Daddy Day Care: Could family time actually IMPROVE men’s job performance?
  • leadership
  • Blog post

Daddy Day Care: Could family time actually IMPROVE men’s job performance?

Generations of employers have suspected that fathers who devote a lot of time to their families make less-than-optimum employees. And this suspicion persists today, even in the age of work-life balance.

But what if spending time with the wife and kiddos actually made guys better employees? There’s evidence, from recently published research, that this is so.

Researchers at the University of Massachusetts, Northeastern University and Boston University surveyed nearly 1,000 male professional and managerial employees at four Fortune 500 companies. All of the survey participants were married and had at least one child under 18 years old.

More satisfaction, less turnover
Here’s the key finding from the survey: The more time these employees spent with their families, the more satisfied they were with their jobs and the less likely they were to quit and look for greener workplace pastures. (As a group, these upper-level employees — their mean annual salary was $80,000 — spent LESS time with their families than the national average: 2.65 hours compared with 3 hours. But that didn’t invalidate the trend that more time was better.)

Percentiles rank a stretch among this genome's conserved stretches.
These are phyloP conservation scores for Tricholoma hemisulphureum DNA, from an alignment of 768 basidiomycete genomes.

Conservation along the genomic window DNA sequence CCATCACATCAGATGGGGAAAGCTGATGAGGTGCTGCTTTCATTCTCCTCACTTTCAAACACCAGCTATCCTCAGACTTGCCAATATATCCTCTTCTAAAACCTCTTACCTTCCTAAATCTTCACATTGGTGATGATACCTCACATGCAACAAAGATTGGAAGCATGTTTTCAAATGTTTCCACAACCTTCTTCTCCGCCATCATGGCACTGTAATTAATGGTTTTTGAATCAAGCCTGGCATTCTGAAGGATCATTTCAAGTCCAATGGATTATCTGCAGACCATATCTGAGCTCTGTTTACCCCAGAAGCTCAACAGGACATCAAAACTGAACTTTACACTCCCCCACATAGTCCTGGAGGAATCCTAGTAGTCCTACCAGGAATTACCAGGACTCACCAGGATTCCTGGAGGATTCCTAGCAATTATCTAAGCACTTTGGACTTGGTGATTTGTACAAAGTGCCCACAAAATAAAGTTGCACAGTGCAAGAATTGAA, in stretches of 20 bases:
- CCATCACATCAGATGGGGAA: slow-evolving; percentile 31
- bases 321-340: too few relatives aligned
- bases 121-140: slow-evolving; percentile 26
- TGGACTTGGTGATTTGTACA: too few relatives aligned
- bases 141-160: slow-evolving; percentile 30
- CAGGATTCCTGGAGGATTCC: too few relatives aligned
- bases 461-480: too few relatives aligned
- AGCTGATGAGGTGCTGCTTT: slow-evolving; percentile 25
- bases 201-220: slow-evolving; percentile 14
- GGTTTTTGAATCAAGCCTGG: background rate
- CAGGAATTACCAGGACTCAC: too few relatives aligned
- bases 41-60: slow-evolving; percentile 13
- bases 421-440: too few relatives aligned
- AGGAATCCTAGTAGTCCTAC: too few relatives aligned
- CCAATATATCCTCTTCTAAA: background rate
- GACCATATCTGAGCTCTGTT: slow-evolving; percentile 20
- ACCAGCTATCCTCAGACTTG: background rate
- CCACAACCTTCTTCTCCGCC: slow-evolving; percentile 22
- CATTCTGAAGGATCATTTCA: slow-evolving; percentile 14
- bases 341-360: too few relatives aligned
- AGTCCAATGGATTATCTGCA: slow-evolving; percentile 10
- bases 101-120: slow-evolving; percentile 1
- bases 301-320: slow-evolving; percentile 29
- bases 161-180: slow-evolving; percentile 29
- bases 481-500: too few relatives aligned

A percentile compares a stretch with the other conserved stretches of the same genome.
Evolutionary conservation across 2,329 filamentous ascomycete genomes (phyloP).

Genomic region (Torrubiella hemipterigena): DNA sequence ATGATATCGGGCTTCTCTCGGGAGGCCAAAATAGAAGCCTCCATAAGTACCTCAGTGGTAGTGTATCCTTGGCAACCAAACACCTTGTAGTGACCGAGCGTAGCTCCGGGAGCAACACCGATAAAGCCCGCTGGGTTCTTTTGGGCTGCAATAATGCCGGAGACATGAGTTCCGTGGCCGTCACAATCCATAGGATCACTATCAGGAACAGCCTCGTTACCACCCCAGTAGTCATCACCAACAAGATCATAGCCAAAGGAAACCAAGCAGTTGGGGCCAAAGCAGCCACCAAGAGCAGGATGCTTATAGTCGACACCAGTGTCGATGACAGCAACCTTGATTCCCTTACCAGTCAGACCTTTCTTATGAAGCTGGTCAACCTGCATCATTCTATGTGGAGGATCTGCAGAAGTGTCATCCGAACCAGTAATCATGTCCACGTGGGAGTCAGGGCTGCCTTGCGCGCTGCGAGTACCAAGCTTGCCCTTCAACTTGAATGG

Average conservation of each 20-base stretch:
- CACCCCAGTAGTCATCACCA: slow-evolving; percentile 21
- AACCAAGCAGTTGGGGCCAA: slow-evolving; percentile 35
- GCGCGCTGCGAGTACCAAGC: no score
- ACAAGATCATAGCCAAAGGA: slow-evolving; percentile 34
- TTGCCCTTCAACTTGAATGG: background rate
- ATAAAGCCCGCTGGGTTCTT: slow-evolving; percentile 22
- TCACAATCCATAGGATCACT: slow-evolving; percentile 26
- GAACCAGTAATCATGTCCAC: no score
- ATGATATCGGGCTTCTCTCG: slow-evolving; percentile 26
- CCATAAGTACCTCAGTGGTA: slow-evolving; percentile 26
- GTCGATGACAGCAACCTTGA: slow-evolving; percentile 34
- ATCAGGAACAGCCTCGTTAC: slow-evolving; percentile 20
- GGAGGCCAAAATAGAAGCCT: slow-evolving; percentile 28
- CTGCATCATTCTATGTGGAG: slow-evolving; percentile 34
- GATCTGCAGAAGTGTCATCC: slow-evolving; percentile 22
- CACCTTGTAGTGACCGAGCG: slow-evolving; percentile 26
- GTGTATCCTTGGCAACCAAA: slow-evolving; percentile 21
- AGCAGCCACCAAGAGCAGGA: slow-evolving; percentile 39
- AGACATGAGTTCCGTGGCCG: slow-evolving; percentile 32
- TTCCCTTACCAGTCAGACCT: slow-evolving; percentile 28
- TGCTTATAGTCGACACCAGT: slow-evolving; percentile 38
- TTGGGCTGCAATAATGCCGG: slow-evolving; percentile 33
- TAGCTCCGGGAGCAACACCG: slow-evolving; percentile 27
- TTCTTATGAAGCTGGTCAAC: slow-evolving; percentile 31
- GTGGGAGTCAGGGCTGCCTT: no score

The survey didn’t deal specifically with performance, but it’s very likely that satisfied employees perform better than disgruntled ones. The effects of job satisfaction on performance and vice versa have been much studied, with contrasting results, but a substantial amount of research has found that there is some kind of relationship.

The new survey touched on another significant point: the importance of managerial support for husbands-fathers who want to see the family for more than a couple of minutes in the morning and evening. The surveyed employees rated the amount of support they got from their supervisors on family matters at an average of 3.79 on a 1-5 scale.

The researchers acknowledged that male employees who spent more time with the family experienced lower levels of career identity. But they also said that support from supervisors went a long way toward shoring up employees’ perceptions of their careers as important.

Issues of balance
Different employers have different attitudes toward work-life balance, and the amount of family leeway your organization allows parents — both men and women — will depend on the particular facts of your specific business.

But the new research does suggest that, when it comes to men, you’re not playing a zero-sum game where the family’s gain is your loss. Both sides — home and career — can come out ahead, if you back these employees up through enlightened policies and managerial support.

Source: “Updating the Organization Man: An Examination of Involved Fathering in the Workplace,” Academy of Management Perspectives, February 2015.

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